Sunday, 6 September 2009

Sharia Laws and Democracy

In comparing two systems, two major components need to be assessed. Firstly, the laws, and secondly is the consistent application of the laws upon the subjects.

How does one conclude that a certain law is just? Is there a trade-off between having severe punishments or serious crimes? Is it better to punish a criminal using the principle of ‘an eye for an eye’ or should one ‘turn the other cheek’ and show forgiveness? Is it a choice between applying the harsh penal codes of the Old Testament or the lenient approach taken from the New Testament? The truth lies somewhere in between the two extreme approaches.

Going further back to a more fundamental point, the definition of a crime is largely subjective as it varies between nations. For example, the perverse act of homosexuality is sign of progress in western democracies, whereas it is considered a crime under Sharia laws. Another example is the business of slandering, this is often projected as entertainment and a manifestation of free speech, but under Sharia law, this sort of conduct is regarded as undignified, and clearly forbidden.

Even in areas where there is concurrence, like theft, robbery, murder, rape etc the same question arises, what is the correct level of punishment that fits the crime? There is no scientific answer for this. It is ultimately dependent on ones underlying beliefs. For example, some would argue that a thief should be whipped in public, and some would say he should be forgiven and others would say he should be imprisoned. Therefore, to scream Sharia laws are barbaric as the media often does is irrational, superstitious and fanatical like the medieval mindset that once flourished in Europe.

A legal system does not become outdated with the passage of time as laws govern human nature, which does not alter. Sharia Laws are after often ridiculed as medieval, but democracy is ancient! Indeed, bulk of the criticism of Sharia laws is based on the ‘twin-towers’ of ignorance and medieval prejudice, as the following two examples will illustrate.

• One of the issues often raised is the myth that Sharia laws oppress the non-Muslim minorities. The rights of non-Muslim minorities are fixed and permanent. The majority Muslims could not alter these rights without contradicting Islamic law. Rather, the rights of minorities are insecure and subjected to be altered anytime in any system where man is the legislator. This is what has surfaced post 9/11, and the various pieces of information continue to unfold regarding the liberal-fascists that arbitrarily imprison people, and subject them to inhumane torture.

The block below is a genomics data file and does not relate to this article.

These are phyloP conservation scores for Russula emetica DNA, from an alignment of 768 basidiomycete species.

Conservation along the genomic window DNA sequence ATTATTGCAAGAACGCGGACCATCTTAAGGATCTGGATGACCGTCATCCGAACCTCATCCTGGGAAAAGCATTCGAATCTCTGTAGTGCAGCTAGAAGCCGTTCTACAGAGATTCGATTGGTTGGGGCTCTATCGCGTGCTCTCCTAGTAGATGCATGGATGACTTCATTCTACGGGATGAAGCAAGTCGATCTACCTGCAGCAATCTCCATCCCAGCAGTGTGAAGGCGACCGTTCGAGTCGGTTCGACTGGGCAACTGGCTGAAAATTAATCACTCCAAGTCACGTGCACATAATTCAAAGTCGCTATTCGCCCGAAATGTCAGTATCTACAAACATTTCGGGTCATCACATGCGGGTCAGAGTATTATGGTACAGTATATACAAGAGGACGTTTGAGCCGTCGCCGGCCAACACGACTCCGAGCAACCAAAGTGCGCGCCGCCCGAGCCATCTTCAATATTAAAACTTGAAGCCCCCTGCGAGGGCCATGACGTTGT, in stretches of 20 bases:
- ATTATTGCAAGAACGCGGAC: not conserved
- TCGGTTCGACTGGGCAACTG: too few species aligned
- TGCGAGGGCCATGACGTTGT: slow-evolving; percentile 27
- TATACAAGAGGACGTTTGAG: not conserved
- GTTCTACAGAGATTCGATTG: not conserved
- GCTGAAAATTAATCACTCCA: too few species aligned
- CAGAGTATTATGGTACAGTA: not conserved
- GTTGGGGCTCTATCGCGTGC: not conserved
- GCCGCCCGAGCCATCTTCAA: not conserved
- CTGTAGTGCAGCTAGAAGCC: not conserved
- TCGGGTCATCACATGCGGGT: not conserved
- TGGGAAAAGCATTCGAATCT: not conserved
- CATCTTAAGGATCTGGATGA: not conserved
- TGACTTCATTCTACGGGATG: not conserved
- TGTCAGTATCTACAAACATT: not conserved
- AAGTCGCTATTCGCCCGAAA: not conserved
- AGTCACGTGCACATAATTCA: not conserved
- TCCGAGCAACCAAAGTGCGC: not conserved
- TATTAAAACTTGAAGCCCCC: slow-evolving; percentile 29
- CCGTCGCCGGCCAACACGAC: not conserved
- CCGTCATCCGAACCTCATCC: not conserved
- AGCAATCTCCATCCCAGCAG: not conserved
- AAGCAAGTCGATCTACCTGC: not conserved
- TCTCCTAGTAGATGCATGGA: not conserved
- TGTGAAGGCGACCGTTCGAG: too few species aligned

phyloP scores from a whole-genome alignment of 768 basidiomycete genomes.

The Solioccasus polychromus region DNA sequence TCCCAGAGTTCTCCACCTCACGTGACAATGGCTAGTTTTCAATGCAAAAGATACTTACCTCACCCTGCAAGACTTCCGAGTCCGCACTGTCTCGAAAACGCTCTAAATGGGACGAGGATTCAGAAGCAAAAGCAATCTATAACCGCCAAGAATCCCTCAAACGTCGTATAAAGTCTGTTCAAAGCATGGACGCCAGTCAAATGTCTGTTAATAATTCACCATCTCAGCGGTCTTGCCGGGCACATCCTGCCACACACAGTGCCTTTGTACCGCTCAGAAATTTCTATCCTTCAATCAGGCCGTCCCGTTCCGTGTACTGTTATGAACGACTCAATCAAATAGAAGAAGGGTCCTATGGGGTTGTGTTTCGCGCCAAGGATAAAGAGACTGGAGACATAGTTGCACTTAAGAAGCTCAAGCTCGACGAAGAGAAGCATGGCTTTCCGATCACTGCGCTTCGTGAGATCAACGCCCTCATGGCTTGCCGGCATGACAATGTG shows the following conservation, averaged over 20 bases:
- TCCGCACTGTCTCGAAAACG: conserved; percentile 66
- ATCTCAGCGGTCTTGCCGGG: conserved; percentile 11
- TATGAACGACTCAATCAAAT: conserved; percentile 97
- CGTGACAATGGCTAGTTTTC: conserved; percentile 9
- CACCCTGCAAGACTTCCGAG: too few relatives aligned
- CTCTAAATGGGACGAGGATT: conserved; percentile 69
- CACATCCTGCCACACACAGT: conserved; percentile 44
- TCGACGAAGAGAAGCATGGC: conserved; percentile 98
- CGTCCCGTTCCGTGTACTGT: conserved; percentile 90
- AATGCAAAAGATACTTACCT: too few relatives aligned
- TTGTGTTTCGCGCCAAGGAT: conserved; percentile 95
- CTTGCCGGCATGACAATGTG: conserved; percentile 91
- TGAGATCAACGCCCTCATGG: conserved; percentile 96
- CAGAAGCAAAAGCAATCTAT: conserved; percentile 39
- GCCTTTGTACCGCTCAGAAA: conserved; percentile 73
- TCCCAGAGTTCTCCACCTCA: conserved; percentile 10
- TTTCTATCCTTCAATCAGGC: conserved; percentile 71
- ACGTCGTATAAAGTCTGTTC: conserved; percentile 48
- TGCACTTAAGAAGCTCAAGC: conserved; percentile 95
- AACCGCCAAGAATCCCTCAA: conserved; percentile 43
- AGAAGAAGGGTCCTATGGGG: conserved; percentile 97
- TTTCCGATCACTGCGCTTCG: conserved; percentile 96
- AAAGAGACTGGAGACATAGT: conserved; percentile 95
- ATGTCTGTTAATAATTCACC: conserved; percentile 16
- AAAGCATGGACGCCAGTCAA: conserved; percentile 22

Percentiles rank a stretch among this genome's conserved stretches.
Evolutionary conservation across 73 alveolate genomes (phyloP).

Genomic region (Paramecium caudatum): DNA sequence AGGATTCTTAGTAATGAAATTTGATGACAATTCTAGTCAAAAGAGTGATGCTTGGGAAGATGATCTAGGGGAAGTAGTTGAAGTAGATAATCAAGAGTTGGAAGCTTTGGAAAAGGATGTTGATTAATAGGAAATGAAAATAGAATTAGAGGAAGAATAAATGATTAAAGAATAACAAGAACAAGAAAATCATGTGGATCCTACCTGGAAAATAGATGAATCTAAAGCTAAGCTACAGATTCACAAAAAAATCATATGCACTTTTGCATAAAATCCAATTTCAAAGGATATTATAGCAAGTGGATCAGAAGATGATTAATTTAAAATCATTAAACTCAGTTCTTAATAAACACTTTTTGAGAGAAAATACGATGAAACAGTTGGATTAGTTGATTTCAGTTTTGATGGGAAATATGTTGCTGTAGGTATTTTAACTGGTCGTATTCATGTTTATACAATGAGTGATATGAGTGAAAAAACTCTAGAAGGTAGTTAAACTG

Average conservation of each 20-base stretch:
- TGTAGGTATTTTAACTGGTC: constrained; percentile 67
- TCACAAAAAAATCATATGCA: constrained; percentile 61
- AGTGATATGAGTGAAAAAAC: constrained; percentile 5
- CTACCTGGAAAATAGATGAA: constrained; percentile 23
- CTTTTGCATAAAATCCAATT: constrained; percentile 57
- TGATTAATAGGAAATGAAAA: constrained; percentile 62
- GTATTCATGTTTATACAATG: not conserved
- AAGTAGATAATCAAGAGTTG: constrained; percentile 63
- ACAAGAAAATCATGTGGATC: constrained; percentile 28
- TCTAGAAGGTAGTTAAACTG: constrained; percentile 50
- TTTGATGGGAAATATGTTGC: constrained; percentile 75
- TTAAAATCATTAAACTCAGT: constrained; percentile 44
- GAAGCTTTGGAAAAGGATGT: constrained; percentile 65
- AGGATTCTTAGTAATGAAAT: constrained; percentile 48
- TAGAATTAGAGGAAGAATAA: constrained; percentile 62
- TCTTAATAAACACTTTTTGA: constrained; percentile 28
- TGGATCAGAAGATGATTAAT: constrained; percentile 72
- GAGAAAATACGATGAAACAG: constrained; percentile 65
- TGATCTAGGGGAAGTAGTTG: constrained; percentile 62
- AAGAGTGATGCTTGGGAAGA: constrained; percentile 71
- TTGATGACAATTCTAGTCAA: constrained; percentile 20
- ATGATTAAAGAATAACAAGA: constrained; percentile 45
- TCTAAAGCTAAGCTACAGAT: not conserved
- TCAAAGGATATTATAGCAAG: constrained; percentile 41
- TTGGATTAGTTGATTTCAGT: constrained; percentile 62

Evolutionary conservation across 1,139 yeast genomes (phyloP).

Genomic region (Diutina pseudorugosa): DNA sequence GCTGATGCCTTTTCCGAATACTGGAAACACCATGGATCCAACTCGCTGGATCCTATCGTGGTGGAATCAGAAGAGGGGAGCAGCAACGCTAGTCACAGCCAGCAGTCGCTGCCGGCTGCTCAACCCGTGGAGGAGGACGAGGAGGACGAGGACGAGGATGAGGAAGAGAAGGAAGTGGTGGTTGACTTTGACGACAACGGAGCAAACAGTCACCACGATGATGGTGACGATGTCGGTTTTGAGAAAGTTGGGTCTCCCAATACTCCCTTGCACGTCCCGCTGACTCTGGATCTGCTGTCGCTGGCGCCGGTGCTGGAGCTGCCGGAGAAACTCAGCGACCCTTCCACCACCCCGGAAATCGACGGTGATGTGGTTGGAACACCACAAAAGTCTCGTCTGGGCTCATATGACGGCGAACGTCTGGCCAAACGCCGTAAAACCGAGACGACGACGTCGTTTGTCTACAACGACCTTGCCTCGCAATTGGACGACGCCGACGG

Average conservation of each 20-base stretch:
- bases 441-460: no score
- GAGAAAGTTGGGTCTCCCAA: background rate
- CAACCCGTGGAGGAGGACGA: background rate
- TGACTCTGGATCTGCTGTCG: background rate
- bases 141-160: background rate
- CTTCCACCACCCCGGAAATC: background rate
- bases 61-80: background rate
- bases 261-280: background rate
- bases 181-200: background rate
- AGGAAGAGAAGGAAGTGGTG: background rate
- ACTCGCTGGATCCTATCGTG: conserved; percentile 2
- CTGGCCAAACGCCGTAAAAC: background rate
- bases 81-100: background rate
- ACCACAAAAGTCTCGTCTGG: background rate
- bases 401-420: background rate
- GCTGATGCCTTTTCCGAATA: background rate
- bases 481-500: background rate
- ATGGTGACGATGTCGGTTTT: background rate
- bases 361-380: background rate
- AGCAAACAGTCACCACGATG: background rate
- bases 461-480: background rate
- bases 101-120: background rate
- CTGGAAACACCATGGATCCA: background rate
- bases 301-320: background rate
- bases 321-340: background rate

• Democracy is projected as the rule of the masses but in reality, the masses are rather subjected to rule of the powerful elites. In theory, anyone can stand for power but in reality, only those with financial backing can qualify to compete. Power in democracy is heavily skewed, which is really represented through democracy. Under Sharia laws, the masses are far better represented and heard, where the power is more distributed evenly. The ruling elites are not the product of large businesses or some aristocratic class. It is Sharia laws that can really represent the interests of the masses that the people are always demanding in a capitalist-democracy.

As for the consistent application of the laws, abuse or misapplication can take place in any system. However, in a divine system, that scope is severely limited as the major principles and laws have already been legislated and cannot be altered. Whereas contradicting basic principles of democracy is often visible, and increasingly seen through the conduct of the US and other Western powers post 9/11.

At times, the contradiction is at a fundamental level. Israel is projected as the only democracy in the Middle East, yet it endorses a religious identity that contradicts the secular notion of democracy, which treats all the citizens as equals regardless of their religious identity. Arabs, be they Muslim, Christian, Agnostics, Atheists are expelled daily, whereas any Jew from any part of the world has the key to the houses of disposed people, is this still a democracy?

In a democracy, your rights can be given and taken away instantly. An innocent citizen can be incarcerated for years, and subjected to torture. Under Sharia laws, Muslims and non-Muslims alike can argue for their rights under the divine laws, which cannot be modified or abolished.

Yamin Zakaria (
London, UK

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